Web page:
Exposing Students to the Idea that Theories Can Change

Citation data:

The Physics Teacher, ISSN: 0031-921X, Vol: 49, Issue: 3, Page: 180-183

Publication Year:
2011
Usage 1922
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Repository URL:
https://works.bepress.com/choellwa/2; https://digitalcommons.calpoly.edu/phy_fac/323; https://works.bepress.com/mmoelter/13
DOI:
10.1119/1.3555508
Author(s):
Hoellwarth, Chance; Moelter, Matthew J.
Publisher(s):
American Association of Physics Teachers (AAPT)
Tags:
Physics and Astronomy; Social Sciences; Physics
article description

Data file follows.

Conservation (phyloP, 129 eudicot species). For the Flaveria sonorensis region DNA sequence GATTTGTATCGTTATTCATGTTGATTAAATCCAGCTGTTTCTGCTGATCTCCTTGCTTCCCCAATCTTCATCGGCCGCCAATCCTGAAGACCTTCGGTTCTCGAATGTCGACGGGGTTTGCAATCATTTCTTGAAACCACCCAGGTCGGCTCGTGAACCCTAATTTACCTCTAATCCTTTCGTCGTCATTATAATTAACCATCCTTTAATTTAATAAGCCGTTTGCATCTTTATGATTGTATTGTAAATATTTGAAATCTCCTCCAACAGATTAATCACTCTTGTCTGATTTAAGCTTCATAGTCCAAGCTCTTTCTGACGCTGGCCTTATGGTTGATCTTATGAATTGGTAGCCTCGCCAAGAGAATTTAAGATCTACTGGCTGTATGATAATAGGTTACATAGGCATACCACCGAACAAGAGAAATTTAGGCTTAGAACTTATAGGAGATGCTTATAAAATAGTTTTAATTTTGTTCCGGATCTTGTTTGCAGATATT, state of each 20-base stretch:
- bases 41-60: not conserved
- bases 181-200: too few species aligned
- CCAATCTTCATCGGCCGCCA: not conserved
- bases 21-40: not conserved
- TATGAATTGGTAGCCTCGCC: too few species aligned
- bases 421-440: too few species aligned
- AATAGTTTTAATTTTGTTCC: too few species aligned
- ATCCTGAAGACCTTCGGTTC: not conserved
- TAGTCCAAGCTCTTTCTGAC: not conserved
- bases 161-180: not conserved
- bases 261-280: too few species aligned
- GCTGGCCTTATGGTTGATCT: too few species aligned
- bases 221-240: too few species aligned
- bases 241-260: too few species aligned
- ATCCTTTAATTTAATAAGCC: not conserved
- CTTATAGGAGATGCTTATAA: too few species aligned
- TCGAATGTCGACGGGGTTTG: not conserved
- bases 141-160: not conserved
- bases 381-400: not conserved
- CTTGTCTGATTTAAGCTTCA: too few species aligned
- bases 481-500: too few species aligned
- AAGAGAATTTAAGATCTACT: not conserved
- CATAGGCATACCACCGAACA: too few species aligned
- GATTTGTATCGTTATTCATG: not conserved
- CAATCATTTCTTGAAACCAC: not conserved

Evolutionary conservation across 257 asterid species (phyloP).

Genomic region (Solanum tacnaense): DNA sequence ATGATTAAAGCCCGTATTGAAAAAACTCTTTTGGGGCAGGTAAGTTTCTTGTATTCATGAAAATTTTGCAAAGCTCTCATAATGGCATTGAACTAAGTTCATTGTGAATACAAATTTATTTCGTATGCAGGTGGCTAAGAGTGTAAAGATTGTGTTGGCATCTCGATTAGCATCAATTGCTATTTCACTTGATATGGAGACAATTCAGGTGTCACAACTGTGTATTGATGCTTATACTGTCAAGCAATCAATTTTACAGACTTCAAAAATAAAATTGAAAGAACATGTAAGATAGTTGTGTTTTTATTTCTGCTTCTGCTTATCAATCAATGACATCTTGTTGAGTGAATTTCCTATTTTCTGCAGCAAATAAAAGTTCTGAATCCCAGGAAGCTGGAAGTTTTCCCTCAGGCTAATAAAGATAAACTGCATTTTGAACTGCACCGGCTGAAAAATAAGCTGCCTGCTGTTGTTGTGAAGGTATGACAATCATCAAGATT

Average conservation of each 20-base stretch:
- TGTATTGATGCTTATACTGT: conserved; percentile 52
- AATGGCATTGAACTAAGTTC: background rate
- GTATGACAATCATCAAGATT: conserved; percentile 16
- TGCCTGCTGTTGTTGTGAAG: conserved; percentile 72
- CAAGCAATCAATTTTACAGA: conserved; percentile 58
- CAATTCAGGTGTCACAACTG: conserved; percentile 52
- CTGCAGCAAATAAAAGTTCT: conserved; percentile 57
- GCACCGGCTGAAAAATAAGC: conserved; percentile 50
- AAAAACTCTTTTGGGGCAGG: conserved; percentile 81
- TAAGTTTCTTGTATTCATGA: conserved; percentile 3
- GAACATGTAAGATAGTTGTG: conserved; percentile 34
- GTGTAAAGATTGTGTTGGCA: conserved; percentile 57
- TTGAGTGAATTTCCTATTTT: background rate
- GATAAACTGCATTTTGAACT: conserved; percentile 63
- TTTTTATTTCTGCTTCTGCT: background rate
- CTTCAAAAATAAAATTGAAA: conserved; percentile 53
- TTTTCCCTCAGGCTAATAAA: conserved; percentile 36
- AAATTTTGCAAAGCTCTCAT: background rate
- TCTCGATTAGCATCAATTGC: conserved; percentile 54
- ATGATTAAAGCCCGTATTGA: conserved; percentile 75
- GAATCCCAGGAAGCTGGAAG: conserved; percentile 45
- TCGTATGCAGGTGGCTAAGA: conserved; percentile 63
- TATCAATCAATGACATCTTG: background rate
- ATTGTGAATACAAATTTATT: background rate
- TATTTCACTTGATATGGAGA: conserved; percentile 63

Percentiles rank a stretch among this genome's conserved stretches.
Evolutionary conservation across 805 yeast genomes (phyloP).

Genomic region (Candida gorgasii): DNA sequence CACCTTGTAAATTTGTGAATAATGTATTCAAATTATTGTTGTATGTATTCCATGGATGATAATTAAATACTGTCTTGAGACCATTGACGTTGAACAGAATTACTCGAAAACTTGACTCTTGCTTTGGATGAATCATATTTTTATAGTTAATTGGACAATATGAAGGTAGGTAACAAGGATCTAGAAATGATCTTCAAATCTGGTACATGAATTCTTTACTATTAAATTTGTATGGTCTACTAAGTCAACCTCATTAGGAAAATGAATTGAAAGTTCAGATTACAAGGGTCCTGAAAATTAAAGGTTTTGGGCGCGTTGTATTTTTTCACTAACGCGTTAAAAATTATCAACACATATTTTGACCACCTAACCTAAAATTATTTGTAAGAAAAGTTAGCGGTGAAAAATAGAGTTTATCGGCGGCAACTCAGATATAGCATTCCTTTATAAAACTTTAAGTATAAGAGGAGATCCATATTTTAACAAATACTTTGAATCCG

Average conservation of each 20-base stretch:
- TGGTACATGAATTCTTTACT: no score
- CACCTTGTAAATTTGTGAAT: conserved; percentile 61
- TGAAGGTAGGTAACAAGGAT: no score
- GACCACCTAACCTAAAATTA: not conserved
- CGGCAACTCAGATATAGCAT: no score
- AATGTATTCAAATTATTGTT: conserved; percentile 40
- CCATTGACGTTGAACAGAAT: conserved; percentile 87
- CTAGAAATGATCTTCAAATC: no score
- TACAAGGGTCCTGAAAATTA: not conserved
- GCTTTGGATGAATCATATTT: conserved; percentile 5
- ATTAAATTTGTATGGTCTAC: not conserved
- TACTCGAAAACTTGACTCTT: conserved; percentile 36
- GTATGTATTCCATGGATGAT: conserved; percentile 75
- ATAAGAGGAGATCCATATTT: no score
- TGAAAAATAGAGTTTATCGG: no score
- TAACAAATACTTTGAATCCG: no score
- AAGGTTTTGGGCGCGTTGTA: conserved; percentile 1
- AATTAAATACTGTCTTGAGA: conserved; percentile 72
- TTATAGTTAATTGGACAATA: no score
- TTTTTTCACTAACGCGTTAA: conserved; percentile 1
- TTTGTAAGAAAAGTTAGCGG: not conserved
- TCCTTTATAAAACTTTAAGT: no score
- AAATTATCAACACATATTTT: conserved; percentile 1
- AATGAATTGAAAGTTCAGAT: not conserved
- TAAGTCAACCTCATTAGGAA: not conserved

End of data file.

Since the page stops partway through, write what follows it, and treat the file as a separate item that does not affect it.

The scientific method is arguably the most reliable way to understand the physical world, yet this aspect of science is rarely addressed in introductory science courses. Students typically learn about the theory in its final, refined form, and seldom experience the experiment-to-theory cycle that goes into producing the theory. One exception to this is the Powerful Ideas in Physical Science curriculum (PIPS) developed by the American Association of Physics Teachers. In this curriculum students develop theories based on experiments. The "Heat and Conservation of Energy" unit illustrates the experiment-to-theory cycle in a set of experiments introducing the conservation of energy. The idea of conservation of energy is developed early in the unit; however, students must expand their idea of energy in order to incorporate new phenomenon, namely the specific heat and phase transitions. Yet even with these experiments, the ideas of energy and of a theory remain abstract. In order to address the abstractness of energy, many authors have introduced energy diagrams. In these energy diagrams, the height of a bar graph represents the amount of different types of energy, nicely illustrating how energy transfers from one form to another. The PIPS curriculum took this one step further and used area to represent thermal energy when mixing different amounts of water. Thus, the conservation of area illustrates the idea of conservation of energy. Using this as a starting point, we have extended the energy/area diagram so that it includes other aspects of thermal energy, making the idea of a theory more concrete. Every new experiment requires a change in the theory and hence a change in the corresponding energy diagram. In this paper we develop this enhanced energy diagram through a series of experiments taken from the PIPS curriculum. While PIPS is designed for nonscience majors, this sequence of events as a lab or as demonstrations would work for any introductory course. The sequence involves four experiments. We will describe each of the experiments the students perform and the typical results. Then we describe the theory building that subsequently adapts the energy diagram to explain new data. This will demonstrate how the theory building takes place and how the energy diagram is developed based on experimental results.